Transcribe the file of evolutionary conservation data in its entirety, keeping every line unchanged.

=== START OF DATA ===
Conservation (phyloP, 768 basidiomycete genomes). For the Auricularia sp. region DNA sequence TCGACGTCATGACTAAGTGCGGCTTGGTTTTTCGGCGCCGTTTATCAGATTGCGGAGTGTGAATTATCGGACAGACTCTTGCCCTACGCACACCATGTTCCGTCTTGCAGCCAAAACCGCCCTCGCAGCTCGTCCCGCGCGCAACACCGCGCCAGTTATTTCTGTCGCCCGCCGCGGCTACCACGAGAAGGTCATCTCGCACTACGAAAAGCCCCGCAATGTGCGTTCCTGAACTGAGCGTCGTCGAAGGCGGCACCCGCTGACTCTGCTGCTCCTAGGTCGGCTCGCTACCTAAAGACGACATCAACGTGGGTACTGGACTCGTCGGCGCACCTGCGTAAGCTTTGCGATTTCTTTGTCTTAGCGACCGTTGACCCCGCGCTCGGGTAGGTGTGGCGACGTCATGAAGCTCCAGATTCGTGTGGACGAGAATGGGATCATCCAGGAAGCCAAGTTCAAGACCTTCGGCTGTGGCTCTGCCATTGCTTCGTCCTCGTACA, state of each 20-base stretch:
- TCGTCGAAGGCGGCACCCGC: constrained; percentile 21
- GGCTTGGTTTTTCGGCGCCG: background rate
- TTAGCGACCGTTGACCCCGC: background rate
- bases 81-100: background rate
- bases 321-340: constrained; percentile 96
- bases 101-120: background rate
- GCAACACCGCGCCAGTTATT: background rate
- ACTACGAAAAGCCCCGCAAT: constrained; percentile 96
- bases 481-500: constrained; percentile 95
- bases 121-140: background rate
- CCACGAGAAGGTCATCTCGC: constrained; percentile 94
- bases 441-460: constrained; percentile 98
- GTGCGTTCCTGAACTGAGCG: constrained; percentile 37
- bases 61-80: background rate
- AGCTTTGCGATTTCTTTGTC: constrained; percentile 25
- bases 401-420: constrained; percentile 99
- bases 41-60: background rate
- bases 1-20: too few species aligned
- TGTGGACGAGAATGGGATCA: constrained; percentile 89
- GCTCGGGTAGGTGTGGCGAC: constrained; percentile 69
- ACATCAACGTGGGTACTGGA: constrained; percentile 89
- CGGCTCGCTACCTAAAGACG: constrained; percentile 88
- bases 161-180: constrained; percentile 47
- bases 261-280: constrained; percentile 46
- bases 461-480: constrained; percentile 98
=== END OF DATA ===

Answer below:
Conservation (phyloP, 768 basidiomycete genomes). For the Auricularia sp. region DNA sequence TCGACGTCATGACTAAGTGCGGCTTGGTTTTTCGGCGCCGTTTATCAGATTGCGGAGTGTGAATTATCGGACAGACTCTTGCCCTACGCACACCATGTTCCGTCTTGCAGCCAAAACCGCCCTCGCAGCTCGTCCCGCGCGCAACACCGCGCCAGTTATTTCTGTCGCCCGCCGCGGCTACCACGAGAAGGTCATCTCGCACTACGAAAAGCCCCGCAATGTGCGTTCCTGAACTGAGCGTCGTCGAAGGCGGCACCCGCTGACTCTGCTGCTCCTAGGTCGGCTCGCTACCTAAAGACGACATCAACGTGGGTACTGGACTCGTCGGCGCACCTGCGTAAGCTTTGCGATTTCTTTGTCTTAGCGACCGTTGACCCCGCGCTCGGGTAGGTGTGGCGACGTCATGAAGCTCCAGATTCGTGTGGACGAGAATGGGATCATCCAGGAAGCCAAGTTCAAGACCTTCGGCTGTGGCTCTGCCATTGCTTCGTCCTCGTACA, state of each 20-base stretch:
- TCGTCGAAGGCGGCACCCGC: constrained; percentile 21
- GGCTTGGTTTTTCGGCGCCG: background rate
- TTAGCGACCGTTGACCCCGC: background rate
- bases 81-100: background rate
- bases 321-340: constrained; percentile 96
- bases 101-120: background rate
- GCAACACCGCGCCAGTTATT: background rate
- ACTACGAAAAGCCCCGCAAT: constrained; percentile 96
- bases 481-500: constrained; percentile 95
- bases 121-140: background rate
- CCACGAGAAGGTCATCTCGC: constrained; percentile 94
- bases 441-460: constrained; percentile 98
- GTGCGTTCCTGAACTGAGCG: constrained; percentile 37
- bases 61-80: background rate
- AGCTTTGCGATTTCTTTGTC: constrained; percentile 25
- bases 401-420: constrained; percentile 99
- bases 41-60: background rate
- bases 1-20: too few species aligned
- TGTGGACGAGAATGGGATCA: constrained; percentile 89
- GCTCGGGTAGGTGTGGCGAC: constrained; percentile 69
- ACATCAACGTGGGTACTGGA: constrained; percentile 89
- CGGCTCGCTACCTAAAGACG: constrained; percentile 88
- bases 161-180: constrained; percentile 47
- bases 261-280: constrained; percentile 46
- bases 461-480: constrained; percentile 98